Setting Up a Dell R710 Server with DRAC6

I’ve just got a Dell R710 server for LUV and I’ve been playing with the configuration options. Here’s a list of what I’ve done and recommendations on how to do things. I decided not to try to write a step by step guide to doing stuff as the situation doesn’t work for that. I think that a list of how things are broken and what to avoid is more useful.


Firstly with a Dell server you can upgrade the BIOS from a Linux root shell. Generally when a server is deployed you won’t want to upgrade the BIOS (why risk breaking something when it’s working), so before deployment you probably should install the latest version. Dell provides a shell script with encoded binaries in it that you can just download and run, it’s ugly but it works. The process of loading the firmware takes a long time (a few minutes) with no progress reports, so best to plug both PSUs in and leave it alone. At the end of loading the firmware a hard reboot will be performed, so upgrading your distribution while doing the install is a bad idea (Debian is designed to not lose data in this situation so it’s not too bad).


IDRAC is the Integrated Dell Remote Access Controller. By default it will listen on all Ethernet ports, get an IP address via DHCP (using a different Ethernet hardware address to the interface the OS sees), and allow connections. Configuring it to be restrictive as to which ports it listens on may be a good idea (the R710 had 4 ports built in so having one reserved for management is usually OK). You need to configure a username and password for IDRAC that has administrative access in the BIOS configuration.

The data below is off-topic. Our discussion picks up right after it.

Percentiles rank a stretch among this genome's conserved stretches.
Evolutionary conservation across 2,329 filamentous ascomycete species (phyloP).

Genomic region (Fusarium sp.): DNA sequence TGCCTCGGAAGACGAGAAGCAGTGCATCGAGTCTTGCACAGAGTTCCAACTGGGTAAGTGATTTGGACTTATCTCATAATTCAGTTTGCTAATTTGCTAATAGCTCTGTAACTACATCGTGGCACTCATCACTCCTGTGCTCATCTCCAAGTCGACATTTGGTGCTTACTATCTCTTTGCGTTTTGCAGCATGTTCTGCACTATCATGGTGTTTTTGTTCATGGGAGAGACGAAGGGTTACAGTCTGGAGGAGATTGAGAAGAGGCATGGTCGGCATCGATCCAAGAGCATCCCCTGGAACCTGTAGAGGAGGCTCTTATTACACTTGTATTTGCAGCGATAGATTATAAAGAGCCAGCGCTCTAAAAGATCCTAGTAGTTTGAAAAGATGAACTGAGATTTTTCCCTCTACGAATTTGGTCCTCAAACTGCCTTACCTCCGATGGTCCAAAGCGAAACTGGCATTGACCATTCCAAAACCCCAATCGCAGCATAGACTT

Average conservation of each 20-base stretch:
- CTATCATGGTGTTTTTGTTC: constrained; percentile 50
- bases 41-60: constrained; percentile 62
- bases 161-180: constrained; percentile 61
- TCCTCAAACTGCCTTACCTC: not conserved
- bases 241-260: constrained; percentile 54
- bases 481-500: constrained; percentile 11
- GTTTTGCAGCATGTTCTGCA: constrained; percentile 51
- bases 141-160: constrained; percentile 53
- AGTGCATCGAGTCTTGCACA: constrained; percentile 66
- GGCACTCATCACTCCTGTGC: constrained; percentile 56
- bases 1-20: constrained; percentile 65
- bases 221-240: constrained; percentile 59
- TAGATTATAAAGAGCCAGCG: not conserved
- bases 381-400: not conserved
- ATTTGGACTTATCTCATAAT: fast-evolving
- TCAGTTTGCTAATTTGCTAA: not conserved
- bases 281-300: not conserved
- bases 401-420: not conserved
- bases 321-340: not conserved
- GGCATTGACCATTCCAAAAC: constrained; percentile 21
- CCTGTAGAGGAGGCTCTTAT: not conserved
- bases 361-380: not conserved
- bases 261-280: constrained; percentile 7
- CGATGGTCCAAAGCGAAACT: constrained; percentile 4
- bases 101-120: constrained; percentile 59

Web Interface

By default IDRAC will run a web server on the IP address it gets from DHCP, you can connect to that from any web browser that allows ignoring invalid SSL keys. Then you can use the username and password configured in the BIOS to login. IDRAC 6 on the PowerEdge R710 recommends IE 6.

To get a ssl cert that matches the name you want to use (and doesn’t give browser errors) you have to generate a CSR (Certificate Signing Request) on the DRAC, the only field that matters is the CN (Common Name), the rest have to be something that Letsencrypt will accept. Certbot has the option “--config-dir /etc/letsencrypt-drac” to specify an alternate config directory, the SSL key for DRAC should be entirely separate from the SSL key for other stuff. Then use the “--csr” option to specify the path of the CSR file. When you run letsencrypt the file name of the output file you want will be in the format “*_chain.pem“. You then have to upload that to IDRAC to have it used. This is a major pain for the lifetime of letsencrypt certificates. Hopefully a more recent version of IDRAC has Certbot built in.

When you access RAC via ssh (see below) you can run the command “racadm sslcsrgen” to generate a CSR that can be used by certbot. So it’s probably possible to write expect scripts to get that CSR, run certbot, and then put the ssl certificate back. I don’t expect to use IDRAC often enough to make it worth the effort (I can tell my browser to ignore an outdated certificate), but if I had dozens of Dells I’d script it.


The web interface allows configuring ssh access which I strongly recommend doing. You can configure ssh access via password or via ssh public key. For ssh access set TERM=vt100 on the host to enable backspace as ^H. Something like “TERM=vt100 ssh root@drac“. Note that changing certain other settings in IDRAC such as enabling Smartcard support will disable ssh access.